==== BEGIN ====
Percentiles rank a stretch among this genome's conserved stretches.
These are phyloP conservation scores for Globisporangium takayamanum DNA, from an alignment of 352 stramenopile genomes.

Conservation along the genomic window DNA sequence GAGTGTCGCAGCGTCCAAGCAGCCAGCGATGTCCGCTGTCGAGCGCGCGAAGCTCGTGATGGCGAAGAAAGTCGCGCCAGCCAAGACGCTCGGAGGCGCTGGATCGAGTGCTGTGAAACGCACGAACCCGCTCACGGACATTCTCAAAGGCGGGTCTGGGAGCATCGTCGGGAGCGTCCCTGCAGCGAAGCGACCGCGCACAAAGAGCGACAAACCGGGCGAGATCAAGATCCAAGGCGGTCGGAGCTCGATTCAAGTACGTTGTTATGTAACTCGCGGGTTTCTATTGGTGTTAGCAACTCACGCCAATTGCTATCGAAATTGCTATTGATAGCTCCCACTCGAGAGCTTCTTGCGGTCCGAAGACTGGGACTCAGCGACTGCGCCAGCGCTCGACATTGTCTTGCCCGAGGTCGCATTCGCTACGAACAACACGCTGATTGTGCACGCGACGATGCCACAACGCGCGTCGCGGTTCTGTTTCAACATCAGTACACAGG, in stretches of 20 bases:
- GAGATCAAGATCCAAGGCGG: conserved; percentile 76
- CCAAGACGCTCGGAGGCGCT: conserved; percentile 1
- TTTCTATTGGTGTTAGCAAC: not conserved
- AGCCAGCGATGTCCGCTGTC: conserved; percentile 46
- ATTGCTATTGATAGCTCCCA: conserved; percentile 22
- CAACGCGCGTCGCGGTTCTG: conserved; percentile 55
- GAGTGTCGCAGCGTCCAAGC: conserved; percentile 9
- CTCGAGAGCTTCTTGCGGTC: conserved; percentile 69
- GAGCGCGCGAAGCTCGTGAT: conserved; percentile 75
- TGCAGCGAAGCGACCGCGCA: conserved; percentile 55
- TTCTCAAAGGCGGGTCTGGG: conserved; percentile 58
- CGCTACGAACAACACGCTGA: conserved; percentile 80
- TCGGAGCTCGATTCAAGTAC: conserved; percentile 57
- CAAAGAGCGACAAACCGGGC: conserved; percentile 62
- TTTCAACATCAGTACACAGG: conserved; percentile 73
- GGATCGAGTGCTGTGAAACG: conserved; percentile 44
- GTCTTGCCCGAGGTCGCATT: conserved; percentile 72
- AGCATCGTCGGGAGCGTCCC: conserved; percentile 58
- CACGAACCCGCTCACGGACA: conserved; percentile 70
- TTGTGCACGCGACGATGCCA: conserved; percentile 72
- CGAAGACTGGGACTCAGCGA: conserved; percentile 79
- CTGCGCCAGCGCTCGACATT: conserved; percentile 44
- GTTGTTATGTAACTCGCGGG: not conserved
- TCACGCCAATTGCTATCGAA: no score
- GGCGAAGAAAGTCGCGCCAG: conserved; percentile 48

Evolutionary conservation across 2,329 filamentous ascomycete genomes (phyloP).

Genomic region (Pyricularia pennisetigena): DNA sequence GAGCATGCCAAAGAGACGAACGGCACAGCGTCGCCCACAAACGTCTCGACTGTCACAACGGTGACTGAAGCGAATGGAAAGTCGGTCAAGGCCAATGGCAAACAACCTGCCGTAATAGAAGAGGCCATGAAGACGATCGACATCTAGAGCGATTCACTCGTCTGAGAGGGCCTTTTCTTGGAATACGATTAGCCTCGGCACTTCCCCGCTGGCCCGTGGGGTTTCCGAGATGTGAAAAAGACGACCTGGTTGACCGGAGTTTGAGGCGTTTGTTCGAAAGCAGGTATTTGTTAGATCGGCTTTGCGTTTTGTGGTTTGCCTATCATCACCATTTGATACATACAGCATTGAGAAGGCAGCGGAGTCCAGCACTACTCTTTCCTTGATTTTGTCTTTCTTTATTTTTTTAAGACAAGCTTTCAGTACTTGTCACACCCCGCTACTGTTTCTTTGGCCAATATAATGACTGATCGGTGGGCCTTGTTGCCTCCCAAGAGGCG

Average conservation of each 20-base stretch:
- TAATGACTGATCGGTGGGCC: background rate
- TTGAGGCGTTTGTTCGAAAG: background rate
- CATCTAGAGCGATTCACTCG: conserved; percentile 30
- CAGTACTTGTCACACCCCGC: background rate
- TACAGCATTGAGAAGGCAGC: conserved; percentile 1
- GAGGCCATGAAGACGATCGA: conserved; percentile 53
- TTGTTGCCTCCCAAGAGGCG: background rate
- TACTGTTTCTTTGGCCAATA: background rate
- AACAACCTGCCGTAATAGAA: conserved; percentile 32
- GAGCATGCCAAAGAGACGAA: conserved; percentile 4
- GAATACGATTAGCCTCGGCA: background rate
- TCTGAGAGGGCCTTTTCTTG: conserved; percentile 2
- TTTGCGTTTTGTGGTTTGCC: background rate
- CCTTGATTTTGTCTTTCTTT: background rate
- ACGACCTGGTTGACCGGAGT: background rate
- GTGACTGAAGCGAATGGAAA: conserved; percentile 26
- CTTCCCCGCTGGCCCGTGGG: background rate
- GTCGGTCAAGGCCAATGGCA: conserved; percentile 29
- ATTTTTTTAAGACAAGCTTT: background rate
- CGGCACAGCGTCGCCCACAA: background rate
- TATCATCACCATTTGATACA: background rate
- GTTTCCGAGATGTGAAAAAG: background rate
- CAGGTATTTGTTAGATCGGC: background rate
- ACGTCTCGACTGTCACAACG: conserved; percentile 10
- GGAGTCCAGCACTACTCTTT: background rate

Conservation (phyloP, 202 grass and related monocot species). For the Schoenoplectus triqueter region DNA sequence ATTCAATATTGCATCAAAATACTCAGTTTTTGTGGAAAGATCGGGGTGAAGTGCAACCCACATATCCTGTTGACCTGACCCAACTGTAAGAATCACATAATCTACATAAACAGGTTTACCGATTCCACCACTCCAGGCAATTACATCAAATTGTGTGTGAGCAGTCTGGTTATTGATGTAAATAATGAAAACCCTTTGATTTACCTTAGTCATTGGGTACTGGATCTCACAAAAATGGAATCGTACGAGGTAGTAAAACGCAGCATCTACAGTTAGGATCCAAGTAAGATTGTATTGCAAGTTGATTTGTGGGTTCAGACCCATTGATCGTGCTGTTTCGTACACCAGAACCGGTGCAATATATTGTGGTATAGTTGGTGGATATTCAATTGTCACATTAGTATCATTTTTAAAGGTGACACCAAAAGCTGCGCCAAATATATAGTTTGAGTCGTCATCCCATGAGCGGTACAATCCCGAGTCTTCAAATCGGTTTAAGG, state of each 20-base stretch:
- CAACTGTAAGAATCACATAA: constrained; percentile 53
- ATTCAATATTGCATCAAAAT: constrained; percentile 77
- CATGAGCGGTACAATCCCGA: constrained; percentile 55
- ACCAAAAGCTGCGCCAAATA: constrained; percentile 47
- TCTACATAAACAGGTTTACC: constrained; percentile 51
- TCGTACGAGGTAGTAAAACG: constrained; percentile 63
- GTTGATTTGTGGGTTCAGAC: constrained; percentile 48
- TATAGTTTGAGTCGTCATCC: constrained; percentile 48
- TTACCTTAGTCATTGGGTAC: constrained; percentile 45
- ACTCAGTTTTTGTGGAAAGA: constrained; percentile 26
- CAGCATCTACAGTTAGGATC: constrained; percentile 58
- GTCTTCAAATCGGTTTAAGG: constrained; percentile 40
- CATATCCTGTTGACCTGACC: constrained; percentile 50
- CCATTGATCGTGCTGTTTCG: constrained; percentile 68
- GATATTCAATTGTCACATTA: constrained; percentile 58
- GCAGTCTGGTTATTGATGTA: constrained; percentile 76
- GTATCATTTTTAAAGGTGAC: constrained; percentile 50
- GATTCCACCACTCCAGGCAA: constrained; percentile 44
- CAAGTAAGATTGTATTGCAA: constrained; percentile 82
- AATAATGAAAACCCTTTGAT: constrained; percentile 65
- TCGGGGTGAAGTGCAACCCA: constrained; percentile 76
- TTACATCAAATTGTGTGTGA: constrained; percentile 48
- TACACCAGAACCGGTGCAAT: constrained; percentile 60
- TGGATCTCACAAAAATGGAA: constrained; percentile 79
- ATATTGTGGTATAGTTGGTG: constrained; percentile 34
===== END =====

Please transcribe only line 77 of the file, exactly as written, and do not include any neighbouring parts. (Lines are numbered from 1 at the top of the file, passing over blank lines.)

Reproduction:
- AATAATGAAAACCCTTTGAT: constrained; percentile 65